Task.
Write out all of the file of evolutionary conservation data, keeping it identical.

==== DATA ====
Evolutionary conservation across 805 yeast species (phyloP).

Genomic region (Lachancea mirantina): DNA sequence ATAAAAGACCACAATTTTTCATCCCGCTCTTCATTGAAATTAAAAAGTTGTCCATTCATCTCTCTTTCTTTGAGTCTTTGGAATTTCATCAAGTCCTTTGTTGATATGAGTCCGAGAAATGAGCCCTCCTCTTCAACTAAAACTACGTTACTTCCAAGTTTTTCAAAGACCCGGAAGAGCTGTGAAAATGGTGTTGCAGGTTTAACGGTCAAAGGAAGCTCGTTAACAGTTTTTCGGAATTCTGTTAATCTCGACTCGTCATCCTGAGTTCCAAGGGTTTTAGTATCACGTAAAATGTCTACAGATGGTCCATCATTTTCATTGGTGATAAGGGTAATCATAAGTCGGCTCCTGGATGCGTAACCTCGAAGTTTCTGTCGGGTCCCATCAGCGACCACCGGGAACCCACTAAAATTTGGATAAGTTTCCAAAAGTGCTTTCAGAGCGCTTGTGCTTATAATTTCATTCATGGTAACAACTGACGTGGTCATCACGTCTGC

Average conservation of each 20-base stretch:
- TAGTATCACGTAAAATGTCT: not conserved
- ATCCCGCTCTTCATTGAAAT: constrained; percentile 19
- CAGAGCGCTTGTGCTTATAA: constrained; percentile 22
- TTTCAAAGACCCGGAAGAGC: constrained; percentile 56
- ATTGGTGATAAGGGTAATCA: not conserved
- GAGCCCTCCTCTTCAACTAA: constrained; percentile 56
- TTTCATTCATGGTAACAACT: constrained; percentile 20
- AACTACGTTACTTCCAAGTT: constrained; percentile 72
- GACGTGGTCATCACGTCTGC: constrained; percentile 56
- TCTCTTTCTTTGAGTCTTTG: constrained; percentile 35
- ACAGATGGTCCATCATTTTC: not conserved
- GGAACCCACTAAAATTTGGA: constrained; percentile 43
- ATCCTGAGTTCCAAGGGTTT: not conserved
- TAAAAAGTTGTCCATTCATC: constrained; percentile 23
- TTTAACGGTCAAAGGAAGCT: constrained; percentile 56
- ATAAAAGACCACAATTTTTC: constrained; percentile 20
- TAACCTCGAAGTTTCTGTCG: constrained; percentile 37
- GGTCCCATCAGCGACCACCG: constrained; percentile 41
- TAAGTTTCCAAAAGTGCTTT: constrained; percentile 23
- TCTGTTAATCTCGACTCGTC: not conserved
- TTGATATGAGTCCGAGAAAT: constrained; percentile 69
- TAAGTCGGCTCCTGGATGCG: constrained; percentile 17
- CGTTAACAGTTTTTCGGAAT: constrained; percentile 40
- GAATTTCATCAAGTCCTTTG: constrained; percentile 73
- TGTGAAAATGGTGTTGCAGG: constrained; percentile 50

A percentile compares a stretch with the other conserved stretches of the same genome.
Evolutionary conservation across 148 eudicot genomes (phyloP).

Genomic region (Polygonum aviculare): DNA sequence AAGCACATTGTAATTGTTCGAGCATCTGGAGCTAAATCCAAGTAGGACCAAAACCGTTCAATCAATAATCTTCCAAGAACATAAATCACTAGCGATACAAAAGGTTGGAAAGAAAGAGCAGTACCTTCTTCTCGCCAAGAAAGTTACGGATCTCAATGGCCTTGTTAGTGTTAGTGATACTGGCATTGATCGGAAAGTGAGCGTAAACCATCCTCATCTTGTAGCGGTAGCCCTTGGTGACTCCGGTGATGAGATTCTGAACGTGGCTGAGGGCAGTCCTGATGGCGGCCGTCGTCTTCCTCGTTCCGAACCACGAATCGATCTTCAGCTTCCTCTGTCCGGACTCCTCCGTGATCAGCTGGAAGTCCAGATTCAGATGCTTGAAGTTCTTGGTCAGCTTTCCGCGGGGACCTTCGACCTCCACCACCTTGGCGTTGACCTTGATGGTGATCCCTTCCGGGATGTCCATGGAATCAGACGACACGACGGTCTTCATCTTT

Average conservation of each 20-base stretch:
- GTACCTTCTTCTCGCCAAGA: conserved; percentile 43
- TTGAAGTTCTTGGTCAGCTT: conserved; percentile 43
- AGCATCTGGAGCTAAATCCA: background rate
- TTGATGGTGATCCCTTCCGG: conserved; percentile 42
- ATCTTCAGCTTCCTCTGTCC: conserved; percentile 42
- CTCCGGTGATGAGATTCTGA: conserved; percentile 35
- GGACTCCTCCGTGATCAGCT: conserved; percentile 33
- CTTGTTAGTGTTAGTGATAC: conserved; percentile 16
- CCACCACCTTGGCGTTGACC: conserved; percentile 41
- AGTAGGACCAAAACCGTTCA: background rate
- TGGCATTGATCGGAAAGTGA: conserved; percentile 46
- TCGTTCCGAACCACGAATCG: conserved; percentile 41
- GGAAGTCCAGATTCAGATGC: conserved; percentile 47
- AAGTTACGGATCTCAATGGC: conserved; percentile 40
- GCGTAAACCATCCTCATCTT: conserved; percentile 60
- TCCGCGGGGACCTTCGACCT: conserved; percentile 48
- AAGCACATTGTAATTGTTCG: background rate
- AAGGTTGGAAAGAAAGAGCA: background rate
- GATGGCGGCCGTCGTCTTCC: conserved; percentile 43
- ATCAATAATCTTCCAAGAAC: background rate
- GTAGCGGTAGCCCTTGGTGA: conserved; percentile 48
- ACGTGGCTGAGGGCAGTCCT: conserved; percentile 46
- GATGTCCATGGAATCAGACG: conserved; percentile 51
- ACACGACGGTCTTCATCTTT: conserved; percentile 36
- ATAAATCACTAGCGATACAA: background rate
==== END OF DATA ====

Evolutionary conservation across 805 yeast species (phyloP).

Genomic region (Lachancea mirantina): DNA sequence ATAAAAGACCACAATTTTTCATCCCGCTCTTCATTGAAATTAAAAAGTTGTCCATTCATCTCTCTTTCTTTGAGTCTTTGGAATTTCATCAAGTCCTTTGTTGATATGAGTCCGAGAAATGAGCCCTCCTCTTCAACTAAAACTACGTTACTTCCAAGTTTTTCAAAGACCCGGAAGAGCTGTGAAAATGGTGTTGCAGGTTTAACGGTCAAAGGAAGCTCGTTAACAGTTTTTCGGAATTCTGTTAATCTCGACTCGTCATCCTGAGTTCCAAGGGTTTTAGTATCACGTAAAATGTCTACAGATGGTCCATCATTTTCATTGGTGATAAGGGTAATCATAAGTCGGCTCCTGGATGCGTAACCTCGAAGTTTCTGTCGGGTCCCATCAGCGACCACCGGGAACCCACTAAAATTTGGATAAGTTTCCAAAAGTGCTTTCAGAGCGCTTGTGCTTATAATTTCATTCATGGTAACAACTGACGTGGTCATCACGTCTGC

Average conservation of each 20-base stretch:
- TAGTATCACGTAAAATGTCT: not conserved
- ATCCCGCTCTTCATTGAAAT: constrained; percentile 19
- CAGAGCGCTTGTGCTTATAA: constrained; percentile 22
- TTTCAAAGACCCGGAAGAGC: constrained; percentile 56
- ATTGGTGATAAGGGTAATCA: not conserved
- GAGCCCTCCTCTTCAACTAA: constrained; percentile 56
- TTTCATTCATGGTAACAACT: constrained; percentile 20
- AACTACGTTACTTCCAAGTT: constrained; percentile 72
- GACGTGGTCATCACGTCTGC: constrained; percentile 56
- TCTCTTTCTTTGAGTCTTTG: constrained; percentile 35
- ACAGATGGTCCATCATTTTC: not conserved
- GGAACCCACTAAAATTTGGA: constrained; percentile 43
- ATCCTGAGTTCCAAGGGTTT: not conserved
- TAAAAAGTTGTCCATTCATC: constrained; percentile 23
- TTTAACGGTCAAAGGAAGCT: constrained; percentile 56
- ATAAAAGACCACAATTTTTC: constrained; percentile 20
- TAACCTCGAAGTTTCTGTCG: constrained; percentile 37
- GGTCCCATCAGCGACCACCG: constrained; percentile 41
- TAAGTTTCCAAAAGTGCTTT: constrained; percentile 23
- TCTGTTAATCTCGACTCGTC: not conserved
- TTGATATGAGTCCGAGAAAT: constrained; percentile 69
- TAAGTCGGCTCCTGGATGCG: constrained; percentile 17
- CGTTAACAGTTTTTCGGAAT: constrained; percentile 40
- GAATTTCATCAAGTCCTTTG: constrained; percentile 73
- TGTGAAAATGGTGTTGCAGG: constrained; percentile 50

A percentile compares a stretch with the other conserved stretches of the same genome.
Evolutionary conservation across 148 eudicot genomes (phyloP).

Genomic region (Polygonum aviculare): DNA sequence AAGCACATTGTAATTGTTCGAGCATCTGGAGCTAAATCCAAGTAGGACCAAAACCGTTCAATCAATAATCTTCCAAGAACATAAATCACTAGCGATACAAAAGGTTGGAAAGAAAGAGCAGTACCTTCTTCTCGCCAAGAAAGTTACGGATCTCAATGGCCTTGTTAGTGTTAGTGATACTGGCATTGATCGGAAAGTGAGCGTAAACCATCCTCATCTTGTAGCGGTAGCCCTTGGTGACTCCGGTGATGAGATTCTGAACGTGGCTGAGGGCAGTCCTGATGGCGGCCGTCGTCTTCCTCGTTCCGAACCACGAATCGATCTTCAGCTTCCTCTGTCCGGACTCCTCCGTGATCAGCTGGAAGTCCAGATTCAGATGCTTGAAGTTCTTGGTCAGCTTTCCGCGGGGACCTTCGACCTCCACCACCTTGGCGTTGACCTTGATGGTGATCCCTTCCGGGATGTCCATGGAATCAGACGACACGACGGTCTTCATCTTT

Average conservation of each 20-base stretch:
- GTACCTTCTTCTCGCCAAGA: conserved; percentile 43
- TTGAAGTTCTTGGTCAGCTT: conserved; percentile 43
- AGCATCTGGAGCTAAATCCA: background rate
- TTGATGGTGATCCCTTCCGG: conserved; percentile 42
- ATCTTCAGCTTCCTCTGTCC: conserved; percentile 42
- CTCCGGTGATGAGATTCTGA: conserved; percentile 35
- GGACTCCTCCGTGATCAGCT: conserved; percentile 33
- CTTGTTAGTGTTAGTGATAC: conserved; percentile 16
- CCACCACCTTGGCGTTGACC: conserved; percentile 41
- AGTAGGACCAAAACCGTTCA: background rate
- TGGCATTGATCGGAAAGTGA: conserved; percentile 46
- TCGTTCCGAACCACGAATCG: conserved; percentile 41
- GGAAGTCCAGATTCAGATGC: conserved; percentile 47
- AAGTTACGGATCTCAATGGC: conserved; percentile 40
- GCGTAAACCATCCTCATCTT: conserved; percentile 60
- TCCGCGGGGACCTTCGACCT: conserved; percentile 48
- AAGCACATTGTAATTGTTCG: background rate
- AAGGTTGGAAAGAAAGAGCA: background rate
- GATGGCGGCCGTCGTCTTCC: conserved; percentile 43
- ATCAATAATCTTCCAAGAAC: background rate
- GTAGCGGTAGCCCTTGGTGA: conserved; percentile 48
- ACGTGGCTGAGGGCAGTCCT: conserved; percentile 46
- GATGTCCATGGAATCAGACG: conserved; percentile 51
- ACACGACGGTCTTCATCTTT: conserved; percentile 36
- ATAAATCACTAGCGATACAA: background rate